In this project, students must build a contraption that can protect an egg from being crushed. The only materials they are allowed to work with are flat wooden toothpicks and wood glue. The force being applied to the egg contraption is in the form of a 5 gallon bucket falling from above. If you're a teacher friend, continue reading below. If not... don't bother with the reasons for the experiment and skip to the fun part.
You can check out the videos on step 4 for a better idea of what happens to the final product!
Objectives: Student will demonstrate ability to...
1. plan and build a device to protect an egg from forces acting on it.
2. identify the forces acting on their egg contraption and build accordingly.
3. compare and contrast what worked vs. what didn't work.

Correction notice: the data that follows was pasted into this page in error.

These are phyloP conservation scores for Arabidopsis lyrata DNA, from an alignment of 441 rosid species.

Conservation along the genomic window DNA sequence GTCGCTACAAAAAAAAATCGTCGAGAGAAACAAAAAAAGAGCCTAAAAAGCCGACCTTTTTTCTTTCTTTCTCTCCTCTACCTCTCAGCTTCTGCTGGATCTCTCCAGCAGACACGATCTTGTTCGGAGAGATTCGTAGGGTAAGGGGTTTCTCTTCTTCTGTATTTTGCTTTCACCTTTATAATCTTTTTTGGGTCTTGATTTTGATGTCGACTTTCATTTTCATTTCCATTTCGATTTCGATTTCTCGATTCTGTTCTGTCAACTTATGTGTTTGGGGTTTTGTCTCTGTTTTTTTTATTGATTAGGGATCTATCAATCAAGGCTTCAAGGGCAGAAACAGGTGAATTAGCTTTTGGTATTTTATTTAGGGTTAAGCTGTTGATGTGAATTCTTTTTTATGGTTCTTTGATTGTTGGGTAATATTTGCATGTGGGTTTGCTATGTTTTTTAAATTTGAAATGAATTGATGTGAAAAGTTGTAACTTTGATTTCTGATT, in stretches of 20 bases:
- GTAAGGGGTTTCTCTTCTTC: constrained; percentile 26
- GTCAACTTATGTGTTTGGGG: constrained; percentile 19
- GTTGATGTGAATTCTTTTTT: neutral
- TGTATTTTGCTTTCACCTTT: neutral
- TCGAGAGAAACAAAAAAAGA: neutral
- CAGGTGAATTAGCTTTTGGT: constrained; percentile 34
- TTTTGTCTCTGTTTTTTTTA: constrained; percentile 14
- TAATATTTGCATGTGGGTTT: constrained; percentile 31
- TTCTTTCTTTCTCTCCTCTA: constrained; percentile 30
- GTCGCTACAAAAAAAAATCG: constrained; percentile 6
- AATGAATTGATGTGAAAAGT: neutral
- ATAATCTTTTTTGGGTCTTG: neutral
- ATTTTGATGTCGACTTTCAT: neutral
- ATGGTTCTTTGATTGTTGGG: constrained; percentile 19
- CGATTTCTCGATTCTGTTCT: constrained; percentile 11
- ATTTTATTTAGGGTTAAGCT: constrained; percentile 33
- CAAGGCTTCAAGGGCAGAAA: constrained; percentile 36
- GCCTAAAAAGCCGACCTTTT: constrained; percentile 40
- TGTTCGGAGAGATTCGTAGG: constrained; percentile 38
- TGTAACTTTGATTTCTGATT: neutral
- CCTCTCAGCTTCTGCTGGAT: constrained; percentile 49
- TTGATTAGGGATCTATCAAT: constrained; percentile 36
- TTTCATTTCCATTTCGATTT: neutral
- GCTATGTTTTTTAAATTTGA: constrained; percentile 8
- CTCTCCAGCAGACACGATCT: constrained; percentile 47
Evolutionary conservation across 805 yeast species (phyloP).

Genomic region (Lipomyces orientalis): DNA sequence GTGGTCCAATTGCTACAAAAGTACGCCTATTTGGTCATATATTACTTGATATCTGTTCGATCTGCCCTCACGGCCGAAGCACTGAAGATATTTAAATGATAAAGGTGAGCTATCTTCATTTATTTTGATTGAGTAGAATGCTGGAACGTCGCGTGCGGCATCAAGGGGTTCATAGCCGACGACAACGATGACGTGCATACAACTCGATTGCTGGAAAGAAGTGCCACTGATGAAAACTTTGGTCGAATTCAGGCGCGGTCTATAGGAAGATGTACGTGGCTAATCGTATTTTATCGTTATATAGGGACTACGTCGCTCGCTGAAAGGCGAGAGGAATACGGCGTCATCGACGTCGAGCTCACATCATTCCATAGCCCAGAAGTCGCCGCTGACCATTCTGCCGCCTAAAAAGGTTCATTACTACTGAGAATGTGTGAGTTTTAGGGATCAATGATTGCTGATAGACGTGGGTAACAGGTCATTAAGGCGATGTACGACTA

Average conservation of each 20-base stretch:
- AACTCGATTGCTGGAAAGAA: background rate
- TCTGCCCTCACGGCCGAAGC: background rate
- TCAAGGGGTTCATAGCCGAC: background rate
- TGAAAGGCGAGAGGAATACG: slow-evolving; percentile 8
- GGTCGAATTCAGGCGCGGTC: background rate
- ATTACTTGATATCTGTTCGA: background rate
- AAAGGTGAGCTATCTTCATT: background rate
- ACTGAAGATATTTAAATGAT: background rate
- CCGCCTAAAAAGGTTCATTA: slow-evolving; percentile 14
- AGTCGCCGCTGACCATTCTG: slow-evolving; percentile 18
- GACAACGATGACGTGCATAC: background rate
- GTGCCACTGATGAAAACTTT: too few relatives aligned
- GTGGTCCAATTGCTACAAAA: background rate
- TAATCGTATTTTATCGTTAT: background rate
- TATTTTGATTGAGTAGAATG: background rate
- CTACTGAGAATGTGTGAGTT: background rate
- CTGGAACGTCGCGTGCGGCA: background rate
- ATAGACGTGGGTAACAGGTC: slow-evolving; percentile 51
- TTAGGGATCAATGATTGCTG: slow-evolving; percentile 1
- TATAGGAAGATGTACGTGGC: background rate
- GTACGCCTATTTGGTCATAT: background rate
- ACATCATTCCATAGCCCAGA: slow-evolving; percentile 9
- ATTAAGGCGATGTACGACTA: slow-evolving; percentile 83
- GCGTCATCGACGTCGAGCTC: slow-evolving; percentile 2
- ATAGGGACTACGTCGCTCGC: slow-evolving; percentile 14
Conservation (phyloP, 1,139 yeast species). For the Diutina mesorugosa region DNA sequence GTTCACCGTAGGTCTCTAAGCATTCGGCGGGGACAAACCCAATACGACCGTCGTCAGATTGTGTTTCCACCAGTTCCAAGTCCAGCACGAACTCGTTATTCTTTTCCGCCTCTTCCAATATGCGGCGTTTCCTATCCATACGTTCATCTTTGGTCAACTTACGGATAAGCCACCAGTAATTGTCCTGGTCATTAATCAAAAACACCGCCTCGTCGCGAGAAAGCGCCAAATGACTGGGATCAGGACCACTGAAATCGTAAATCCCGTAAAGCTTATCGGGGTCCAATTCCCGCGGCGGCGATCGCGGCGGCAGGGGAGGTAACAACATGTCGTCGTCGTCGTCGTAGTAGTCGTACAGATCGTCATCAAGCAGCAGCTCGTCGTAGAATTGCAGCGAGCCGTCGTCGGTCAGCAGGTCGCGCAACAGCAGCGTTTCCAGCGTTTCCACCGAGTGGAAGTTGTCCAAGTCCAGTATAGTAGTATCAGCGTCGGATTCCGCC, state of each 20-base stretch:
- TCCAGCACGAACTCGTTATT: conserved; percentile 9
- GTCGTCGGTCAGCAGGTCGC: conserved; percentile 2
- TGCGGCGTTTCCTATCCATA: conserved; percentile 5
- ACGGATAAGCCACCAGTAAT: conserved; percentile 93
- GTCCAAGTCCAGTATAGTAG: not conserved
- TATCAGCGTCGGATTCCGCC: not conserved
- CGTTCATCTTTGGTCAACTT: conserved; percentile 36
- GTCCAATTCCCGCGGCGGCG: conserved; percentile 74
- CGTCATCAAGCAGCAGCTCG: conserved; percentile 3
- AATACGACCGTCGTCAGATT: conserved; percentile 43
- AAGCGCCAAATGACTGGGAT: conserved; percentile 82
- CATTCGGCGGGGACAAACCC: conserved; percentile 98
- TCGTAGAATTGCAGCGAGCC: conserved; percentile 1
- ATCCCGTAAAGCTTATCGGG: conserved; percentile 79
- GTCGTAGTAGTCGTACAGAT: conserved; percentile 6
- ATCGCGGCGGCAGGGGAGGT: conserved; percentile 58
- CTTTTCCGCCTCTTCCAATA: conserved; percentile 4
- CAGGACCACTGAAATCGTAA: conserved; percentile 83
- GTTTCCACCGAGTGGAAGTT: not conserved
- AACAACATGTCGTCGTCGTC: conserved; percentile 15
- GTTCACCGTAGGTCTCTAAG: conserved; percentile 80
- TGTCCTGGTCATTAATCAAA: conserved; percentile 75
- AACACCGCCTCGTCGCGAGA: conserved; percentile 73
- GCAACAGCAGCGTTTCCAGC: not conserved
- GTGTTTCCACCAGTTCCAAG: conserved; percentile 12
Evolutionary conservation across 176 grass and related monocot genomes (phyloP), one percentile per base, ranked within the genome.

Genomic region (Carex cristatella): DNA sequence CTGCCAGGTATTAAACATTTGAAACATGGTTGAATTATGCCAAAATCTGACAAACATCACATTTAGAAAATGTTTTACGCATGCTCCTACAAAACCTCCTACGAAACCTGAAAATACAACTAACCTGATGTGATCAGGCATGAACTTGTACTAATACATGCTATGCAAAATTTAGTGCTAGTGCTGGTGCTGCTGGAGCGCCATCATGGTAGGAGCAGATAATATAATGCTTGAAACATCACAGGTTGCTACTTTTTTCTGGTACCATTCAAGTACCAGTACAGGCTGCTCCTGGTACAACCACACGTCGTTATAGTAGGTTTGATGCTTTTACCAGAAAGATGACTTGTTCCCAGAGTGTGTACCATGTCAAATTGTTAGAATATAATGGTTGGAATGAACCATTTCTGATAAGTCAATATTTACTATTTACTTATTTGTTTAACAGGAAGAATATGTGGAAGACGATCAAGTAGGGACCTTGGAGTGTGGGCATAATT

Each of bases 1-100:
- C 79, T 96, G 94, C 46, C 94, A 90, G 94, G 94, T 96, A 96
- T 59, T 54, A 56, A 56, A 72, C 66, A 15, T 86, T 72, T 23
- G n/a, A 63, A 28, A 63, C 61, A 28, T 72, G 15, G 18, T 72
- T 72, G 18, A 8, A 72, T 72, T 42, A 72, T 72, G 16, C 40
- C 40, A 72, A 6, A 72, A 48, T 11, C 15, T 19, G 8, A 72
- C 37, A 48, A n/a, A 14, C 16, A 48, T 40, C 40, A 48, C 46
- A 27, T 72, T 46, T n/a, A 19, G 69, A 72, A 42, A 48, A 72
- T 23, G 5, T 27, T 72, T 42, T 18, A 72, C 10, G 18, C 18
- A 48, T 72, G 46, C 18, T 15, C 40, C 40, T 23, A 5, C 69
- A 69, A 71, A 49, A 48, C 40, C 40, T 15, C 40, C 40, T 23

4. reflect upon what they would do differently.
5. collaborate in small groups throughout the process.
6. calculate the forces acting on their egg (momentum, force, acceleration, speed, velocity)
7. identify where Newton's 3 laws of motion can be observed in the schematic of the experiment.
This lesson can be easily differentiated. (less toothpicks, less time to build, increased mass in the bucket, higher drop height... you get it)
Students can work in pairs or go at it alone. I do not recommend bigger groupings.
Step 1: Materials
For the build you will need...
a. 200 flat wooden toothpicks. (I found the mass of 200 toothpicks is 11.3 grams. I measured out 11.5 because some toothpicks are bound to be bent / broken / too skinny... You can have the kids count them out after you hand them out if they think you shorted them. This way you don't have to take time to exchange bad toothpicks)
b. Wood glue
c. Wax paper
d. Graph paper
e. 3.5 oz bathroom cups (I like plastic better because they hold up for multiple uses)
plastic Easter egg, ruler, scissors
For the test you will need...
a. 5 gallon bucket (1)
b. Eggs (One for each project built)
c. A pulley (optional... just helps decrease friction)
d. Rope (length depends on how high your ceiling is)
e. mass to add to the bucket (I used textbooks)
f. a meter stick or yard stick to measure how high the bucket is when you drop it.